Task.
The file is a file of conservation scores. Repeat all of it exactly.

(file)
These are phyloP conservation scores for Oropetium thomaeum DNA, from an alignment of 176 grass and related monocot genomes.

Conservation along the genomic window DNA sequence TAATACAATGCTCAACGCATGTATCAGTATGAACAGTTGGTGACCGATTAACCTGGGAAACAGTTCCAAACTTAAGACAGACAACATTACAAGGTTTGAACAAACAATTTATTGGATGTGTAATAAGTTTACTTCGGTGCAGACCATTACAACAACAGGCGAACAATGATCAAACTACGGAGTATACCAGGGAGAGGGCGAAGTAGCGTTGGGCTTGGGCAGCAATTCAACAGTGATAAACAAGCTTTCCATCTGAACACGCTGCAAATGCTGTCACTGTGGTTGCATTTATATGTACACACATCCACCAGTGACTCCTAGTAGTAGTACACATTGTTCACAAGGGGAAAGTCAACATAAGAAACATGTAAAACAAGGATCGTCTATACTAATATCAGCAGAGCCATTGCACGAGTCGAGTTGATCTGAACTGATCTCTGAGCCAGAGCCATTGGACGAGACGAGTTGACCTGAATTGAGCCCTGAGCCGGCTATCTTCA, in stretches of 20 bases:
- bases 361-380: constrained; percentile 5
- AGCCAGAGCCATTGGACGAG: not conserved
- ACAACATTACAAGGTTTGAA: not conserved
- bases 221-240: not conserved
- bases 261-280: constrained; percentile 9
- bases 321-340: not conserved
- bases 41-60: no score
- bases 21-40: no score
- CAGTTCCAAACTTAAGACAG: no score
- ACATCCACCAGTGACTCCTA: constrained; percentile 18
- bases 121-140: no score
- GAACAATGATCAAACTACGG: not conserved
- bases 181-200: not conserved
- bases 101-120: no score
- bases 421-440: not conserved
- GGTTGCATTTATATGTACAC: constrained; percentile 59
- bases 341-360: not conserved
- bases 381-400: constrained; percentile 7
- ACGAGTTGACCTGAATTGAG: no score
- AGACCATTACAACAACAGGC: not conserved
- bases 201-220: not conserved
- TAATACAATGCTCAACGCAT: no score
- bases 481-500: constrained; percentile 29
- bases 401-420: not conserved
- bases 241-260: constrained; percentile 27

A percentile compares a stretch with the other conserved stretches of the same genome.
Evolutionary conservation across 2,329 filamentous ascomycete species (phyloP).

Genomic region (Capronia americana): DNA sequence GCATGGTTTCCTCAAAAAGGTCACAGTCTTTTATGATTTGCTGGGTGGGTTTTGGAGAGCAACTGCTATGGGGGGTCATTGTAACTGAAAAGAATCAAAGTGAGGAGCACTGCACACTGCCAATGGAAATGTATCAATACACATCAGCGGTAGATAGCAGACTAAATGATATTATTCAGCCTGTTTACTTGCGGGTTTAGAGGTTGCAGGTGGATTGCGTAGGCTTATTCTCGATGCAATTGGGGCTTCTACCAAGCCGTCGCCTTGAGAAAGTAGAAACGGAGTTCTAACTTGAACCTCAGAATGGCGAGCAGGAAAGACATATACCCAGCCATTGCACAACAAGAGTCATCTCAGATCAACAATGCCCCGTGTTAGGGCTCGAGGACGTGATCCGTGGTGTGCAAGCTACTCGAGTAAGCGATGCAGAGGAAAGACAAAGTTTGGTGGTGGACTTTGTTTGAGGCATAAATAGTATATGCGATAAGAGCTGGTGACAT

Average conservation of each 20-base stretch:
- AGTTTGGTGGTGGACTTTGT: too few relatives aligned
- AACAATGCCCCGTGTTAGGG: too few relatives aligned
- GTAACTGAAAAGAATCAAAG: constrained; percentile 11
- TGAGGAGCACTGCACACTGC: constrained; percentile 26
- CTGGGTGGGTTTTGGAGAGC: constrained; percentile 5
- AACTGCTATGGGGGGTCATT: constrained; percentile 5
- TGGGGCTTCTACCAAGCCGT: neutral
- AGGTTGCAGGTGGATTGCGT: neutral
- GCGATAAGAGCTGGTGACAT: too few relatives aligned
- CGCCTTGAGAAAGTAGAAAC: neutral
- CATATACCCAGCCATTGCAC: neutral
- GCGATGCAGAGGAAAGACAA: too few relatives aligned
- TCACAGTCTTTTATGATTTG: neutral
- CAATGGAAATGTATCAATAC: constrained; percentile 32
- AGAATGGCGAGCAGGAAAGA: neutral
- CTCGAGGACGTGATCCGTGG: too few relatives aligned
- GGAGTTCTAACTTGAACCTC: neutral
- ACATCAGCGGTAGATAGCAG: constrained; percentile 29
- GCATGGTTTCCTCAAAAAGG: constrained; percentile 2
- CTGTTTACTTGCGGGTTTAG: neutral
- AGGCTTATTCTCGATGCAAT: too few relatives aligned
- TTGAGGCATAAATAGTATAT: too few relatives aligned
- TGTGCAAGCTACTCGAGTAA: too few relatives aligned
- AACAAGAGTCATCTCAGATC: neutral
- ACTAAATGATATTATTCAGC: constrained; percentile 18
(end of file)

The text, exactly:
These are phyloP conservation scores for Oropetium thomaeum DNA, from an alignment of 176 grass and related monocot genomes.

Conservation along the genomic window DNA sequence TAATACAATGCTCAACGCATGTATCAGTATGAACAGTTGGTGACCGATTAACCTGGGAAACAGTTCCAAACTTAAGACAGACAACATTACAAGGTTTGAACAAACAATTTATTGGATGTGTAATAAGTTTACTTCGGTGCAGACCATTACAACAACAGGCGAACAATGATCAAACTACGGAGTATACCAGGGAGAGGGCGAAGTAGCGTTGGGCTTGGGCAGCAATTCAACAGTGATAAACAAGCTTTCCATCTGAACACGCTGCAAATGCTGTCACTGTGGTTGCATTTATATGTACACACATCCACCAGTGACTCCTAGTAGTAGTACACATTGTTCACAAGGGGAAAGTCAACATAAGAAACATGTAAAACAAGGATCGTCTATACTAATATCAGCAGAGCCATTGCACGAGTCGAGTTGATCTGAACTGATCTCTGAGCCAGAGCCATTGGACGAGACGAGTTGACCTGAATTGAGCCCTGAGCCGGCTATCTTCA, in stretches of 20 bases:
- bases 361-380: constrained; percentile 5
- AGCCAGAGCCATTGGACGAG: not conserved
- ACAACATTACAAGGTTTGAA: not conserved
- bases 221-240: not conserved
- bases 261-280: constrained; percentile 9
- bases 321-340: not conserved
- bases 41-60: no score
- bases 21-40: no score
- CAGTTCCAAACTTAAGACAG: no score
- ACATCCACCAGTGACTCCTA: constrained; percentile 18
- bases 121-140: no score
- GAACAATGATCAAACTACGG: not conserved
- bases 181-200: not conserved
- bases 101-120: no score
- bases 421-440: not conserved
- GGTTGCATTTATATGTACAC: constrained; percentile 59
- bases 341-360: not conserved
- bases 381-400: constrained; percentile 7
- ACGAGTTGACCTGAATTGAG: no score
- AGACCATTACAACAACAGGC: not conserved
- bases 201-220: not conserved
- TAATACAATGCTCAACGCAT: no score
- bases 481-500: constrained; percentile 29
- bases 401-420: not conserved
- bases 241-260: constrained; percentile 27

A percentile compares a stretch with the other conserved stretches of the same genome.
Evolutionary conservation across 2,329 filamentous ascomycete species (phyloP).

Genomic region (Capronia americana): DNA sequence GCATGGTTTCCTCAAAAAGGTCACAGTCTTTTATGATTTGCTGGGTGGGTTTTGGAGAGCAACTGCTATGGGGGGTCATTGTAACTGAAAAGAATCAAAGTGAGGAGCACTGCACACTGCCAATGGAAATGTATCAATACACATCAGCGGTAGATAGCAGACTAAATGATATTATTCAGCCTGTTTACTTGCGGGTTTAGAGGTTGCAGGTGGATTGCGTAGGCTTATTCTCGATGCAATTGGGGCTTCTACCAAGCCGTCGCCTTGAGAAAGTAGAAACGGAGTTCTAACTTGAACCTCAGAATGGCGAGCAGGAAAGACATATACCCAGCCATTGCACAACAAGAGTCATCTCAGATCAACAATGCCCCGTGTTAGGGCTCGAGGACGTGATCCGTGGTGTGCAAGCTACTCGAGTAAGCGATGCAGAGGAAAGACAAAGTTTGGTGGTGGACTTTGTTTGAGGCATAAATAGTATATGCGATAAGAGCTGGTGACAT

Average conservation of each 20-base stretch:
- AGTTTGGTGGTGGACTTTGT: too few relatives aligned
- AACAATGCCCCGTGTTAGGG: too few relatives aligned
- GTAACTGAAAAGAATCAAAG: constrained; percentile 11
- TGAGGAGCACTGCACACTGC: constrained; percentile 26
- CTGGGTGGGTTTTGGAGAGC: constrained; percentile 5
- AACTGCTATGGGGGGTCATT: constrained; percentile 5
- TGGGGCTTCTACCAAGCCGT: neutral
- AGGTTGCAGGTGGATTGCGT: neutral
- GCGATAAGAGCTGGTGACAT: too few relatives aligned
- CGCCTTGAGAAAGTAGAAAC: neutral
- CATATACCCAGCCATTGCAC: neutral
- GCGATGCAGAGGAAAGACAA: too few relatives aligned
- TCACAGTCTTTTATGATTTG: neutral
- CAATGGAAATGTATCAATAC: constrained; percentile 32
- AGAATGGCGAGCAGGAAAGA: neutral
- CTCGAGGACGTGATCCGTGG: too few relatives aligned
- GGAGTTCTAACTTGAACCTC: neutral
- ACATCAGCGGTAGATAGCAG: constrained; percentile 29
- GCATGGTTTCCTCAAAAAGG: constrained; percentile 2
- CTGTTTACTTGCGGGTTTAG: neutral
- AGGCTTATTCTCGATGCAAT: too few relatives aligned
- TTGAGGCATAAATAGTATAT: too few relatives aligned
- TGTGCAAGCTACTCGAGTAA: too few relatives aligned
- AACAAGAGTCATCTCAGATC: neutral
- ACTAAATGATATTATTCAGC: constrained; percentile 18